Shapes, light and shadow in Freedom Park

I recently visited Freedom Park. It is worth a visit for many reasons. It sits on a hill overlooking Pretoria and provides a spectacular view of the city. There’s a lot that I like about Freedom Park, not least of which is the acknowledgement and celebration of our heritage as a diverse South African nation.

I was struck by the naturalness of the building materials, the merging into the environment and beautiful shapes in the construction of the facility.

Freedom Park – I love these stark angles and the play of light and dark, sun and shadow


Freedom Park – natural stonework on the wall, blue sky, shade, curves and lines

It was there that I met a sangoma who had some very interesting stories to tell. We sat there, like kids, listening in fascination, as she demystified the modality. I don’t know why people are afraid of them, or why they are looked down upon as a lesser form of healing. Like all modalities, there are the good sangomas and the ones that aren’t good and prey on human fears (remember those flyers that are handed out at robots promising all sorts of improbable things). Like homeopathy, naturopathy and chinese medicine, to mention but a few, it has its protocols, processes and materials for healing (e.g. herbs). There are cultural belief systems surrounding sangomas, ancient ones. I wouldn’t hesitate to make use of one. A whole lot of us went home with her business card :-).


2 thoughts on “Shapes, light and shadow in Freedom Park”

  1. I visited Freedom Park on Boxing Day 2012. I thought the whole thing was a shambles. Please don’t misinterpret this – I approve of the idea of a Freedom Park; it is much needed to give a balanced view of the real history of South Africa. But this project does not do our freedom fighters justice.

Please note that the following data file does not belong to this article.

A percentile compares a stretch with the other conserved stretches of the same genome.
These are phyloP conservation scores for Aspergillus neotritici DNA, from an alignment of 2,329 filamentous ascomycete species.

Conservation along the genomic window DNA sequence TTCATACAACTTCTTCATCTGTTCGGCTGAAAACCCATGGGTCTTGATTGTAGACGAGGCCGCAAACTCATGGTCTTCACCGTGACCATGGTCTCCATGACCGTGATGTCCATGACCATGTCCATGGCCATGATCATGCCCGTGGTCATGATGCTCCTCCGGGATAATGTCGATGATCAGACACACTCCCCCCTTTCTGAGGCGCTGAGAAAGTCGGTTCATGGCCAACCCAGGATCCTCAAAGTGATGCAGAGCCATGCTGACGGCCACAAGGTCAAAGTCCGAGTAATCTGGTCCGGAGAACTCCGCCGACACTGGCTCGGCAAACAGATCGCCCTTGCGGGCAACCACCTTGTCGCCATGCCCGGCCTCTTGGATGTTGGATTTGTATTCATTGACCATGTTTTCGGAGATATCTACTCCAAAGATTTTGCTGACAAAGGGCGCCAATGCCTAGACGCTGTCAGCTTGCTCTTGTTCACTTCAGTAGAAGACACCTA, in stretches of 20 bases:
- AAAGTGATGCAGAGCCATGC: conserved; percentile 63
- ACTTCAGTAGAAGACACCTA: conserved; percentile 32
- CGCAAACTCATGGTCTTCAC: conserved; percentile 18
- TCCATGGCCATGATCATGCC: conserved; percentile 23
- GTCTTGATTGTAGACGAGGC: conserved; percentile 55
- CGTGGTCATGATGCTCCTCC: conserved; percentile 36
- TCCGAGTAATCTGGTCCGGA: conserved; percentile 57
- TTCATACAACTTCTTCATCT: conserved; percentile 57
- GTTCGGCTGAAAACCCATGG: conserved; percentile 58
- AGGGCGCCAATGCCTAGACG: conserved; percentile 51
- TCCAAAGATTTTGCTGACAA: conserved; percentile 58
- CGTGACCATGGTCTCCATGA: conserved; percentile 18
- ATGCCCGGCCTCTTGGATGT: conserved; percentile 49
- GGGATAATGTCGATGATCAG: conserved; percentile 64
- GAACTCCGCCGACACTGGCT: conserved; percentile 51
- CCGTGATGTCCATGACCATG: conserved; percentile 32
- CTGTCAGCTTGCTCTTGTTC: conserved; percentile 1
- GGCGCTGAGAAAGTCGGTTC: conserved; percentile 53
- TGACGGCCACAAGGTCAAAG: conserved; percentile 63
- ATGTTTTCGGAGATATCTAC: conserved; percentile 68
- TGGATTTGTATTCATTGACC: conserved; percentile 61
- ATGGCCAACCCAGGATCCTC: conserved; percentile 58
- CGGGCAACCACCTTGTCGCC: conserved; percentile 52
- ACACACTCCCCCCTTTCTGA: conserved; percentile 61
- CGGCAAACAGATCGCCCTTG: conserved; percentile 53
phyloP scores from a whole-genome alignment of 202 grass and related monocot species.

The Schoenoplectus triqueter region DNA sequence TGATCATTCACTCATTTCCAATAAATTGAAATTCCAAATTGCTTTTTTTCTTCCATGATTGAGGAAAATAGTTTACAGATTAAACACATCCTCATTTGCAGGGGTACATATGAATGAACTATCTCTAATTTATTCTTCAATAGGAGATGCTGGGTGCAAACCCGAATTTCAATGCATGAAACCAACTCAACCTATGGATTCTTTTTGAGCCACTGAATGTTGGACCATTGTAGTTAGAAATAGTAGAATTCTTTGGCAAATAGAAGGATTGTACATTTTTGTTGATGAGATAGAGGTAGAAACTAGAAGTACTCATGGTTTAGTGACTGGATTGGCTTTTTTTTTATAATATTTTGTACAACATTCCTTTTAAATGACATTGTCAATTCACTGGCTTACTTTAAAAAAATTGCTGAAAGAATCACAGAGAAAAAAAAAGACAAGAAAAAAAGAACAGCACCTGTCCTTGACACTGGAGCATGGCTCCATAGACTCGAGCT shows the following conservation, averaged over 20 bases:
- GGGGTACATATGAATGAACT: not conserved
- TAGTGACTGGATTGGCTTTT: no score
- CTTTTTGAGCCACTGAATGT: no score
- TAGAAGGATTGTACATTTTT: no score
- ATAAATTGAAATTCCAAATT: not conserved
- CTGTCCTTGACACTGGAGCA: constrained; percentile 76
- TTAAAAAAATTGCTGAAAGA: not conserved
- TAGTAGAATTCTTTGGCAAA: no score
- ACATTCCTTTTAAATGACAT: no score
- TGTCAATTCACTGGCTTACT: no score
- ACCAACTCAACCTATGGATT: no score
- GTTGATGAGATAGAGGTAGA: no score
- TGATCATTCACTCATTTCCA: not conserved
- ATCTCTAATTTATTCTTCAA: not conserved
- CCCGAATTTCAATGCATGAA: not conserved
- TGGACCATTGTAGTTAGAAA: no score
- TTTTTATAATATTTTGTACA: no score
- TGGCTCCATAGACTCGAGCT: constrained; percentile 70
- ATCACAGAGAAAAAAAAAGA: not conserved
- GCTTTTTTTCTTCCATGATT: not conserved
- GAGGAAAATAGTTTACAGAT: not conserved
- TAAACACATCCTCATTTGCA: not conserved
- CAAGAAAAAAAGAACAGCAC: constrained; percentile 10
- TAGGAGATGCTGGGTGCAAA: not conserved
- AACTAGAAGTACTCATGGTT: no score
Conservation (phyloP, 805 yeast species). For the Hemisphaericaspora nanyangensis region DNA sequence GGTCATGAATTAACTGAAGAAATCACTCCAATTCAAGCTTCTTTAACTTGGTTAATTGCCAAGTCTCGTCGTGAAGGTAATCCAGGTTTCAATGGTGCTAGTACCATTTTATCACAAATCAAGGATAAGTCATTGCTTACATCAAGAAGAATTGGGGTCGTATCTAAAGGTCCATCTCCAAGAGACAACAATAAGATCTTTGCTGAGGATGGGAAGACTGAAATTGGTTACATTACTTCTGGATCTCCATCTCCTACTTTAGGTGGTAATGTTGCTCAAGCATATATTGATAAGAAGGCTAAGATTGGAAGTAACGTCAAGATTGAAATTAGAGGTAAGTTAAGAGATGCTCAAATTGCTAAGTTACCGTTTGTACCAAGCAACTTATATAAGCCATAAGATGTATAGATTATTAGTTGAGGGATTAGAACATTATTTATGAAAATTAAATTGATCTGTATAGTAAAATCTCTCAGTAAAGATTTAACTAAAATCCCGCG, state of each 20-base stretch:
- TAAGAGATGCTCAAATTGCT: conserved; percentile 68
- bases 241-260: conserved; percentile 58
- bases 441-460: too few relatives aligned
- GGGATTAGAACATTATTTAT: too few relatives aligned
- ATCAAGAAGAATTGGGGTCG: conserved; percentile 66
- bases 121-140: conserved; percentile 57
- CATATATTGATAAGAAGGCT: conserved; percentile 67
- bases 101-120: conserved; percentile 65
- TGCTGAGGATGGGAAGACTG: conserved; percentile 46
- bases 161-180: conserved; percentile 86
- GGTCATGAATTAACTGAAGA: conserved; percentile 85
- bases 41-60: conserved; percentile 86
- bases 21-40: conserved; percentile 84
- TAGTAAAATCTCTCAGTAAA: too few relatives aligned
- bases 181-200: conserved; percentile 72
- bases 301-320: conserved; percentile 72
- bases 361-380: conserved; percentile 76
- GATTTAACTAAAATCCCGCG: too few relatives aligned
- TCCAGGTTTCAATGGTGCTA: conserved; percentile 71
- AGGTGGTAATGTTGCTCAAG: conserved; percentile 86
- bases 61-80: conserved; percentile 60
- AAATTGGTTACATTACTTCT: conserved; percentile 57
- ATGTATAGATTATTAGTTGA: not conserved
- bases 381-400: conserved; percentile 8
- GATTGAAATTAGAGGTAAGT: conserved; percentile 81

Why not? 1) Names are not alphabetical or chronological, just scattered at random. 2) Poorly signposted. 3) a succession of employees at every corner tries to give you a run-down of where to go and what to see – you don’t need 4 or 5 people to tell you what a few good direction signs would tell you. 4) electronic displays all out of order. 5) stonework is already cracking up. 6) the place where you take your shoes off – suddenly the concrete is of the roughest texture anywhere in the whole complex. Why? Why? 7) there is a comments book but no pen. 8) Unnecessarily long – VERY long – walks. 9) Look I could go on and on, but perhaps most tellingly, the whole complex does not give you a feeling of freedom. Rather, its tall stone walls give you a boxed-in feeling, exacerbated by the confusion one feels due to the large, rambling and inadequately signposted complex.

    Once again, my comments are not directed at the CONCEPT of a Freedom Park.

    1. Thanks for your comment. Yeah, visitor experience is important. Our group was fortunate to have had a guided tour of Freedom Park. I get what you say, some of the stone plaques are cracked and you can see where they’ve made marks to replace them. Before I was taken there as part of a tour I hadn’t seen any advertising or promotion of the park. I knew it existed but that was all. I only hope that we can maintain it nicely. I guess it doesn’t help that the visitors book had no pen to record feedback. I feel that the park has such potential. I did enjoy the canyon-like walls though 🙂

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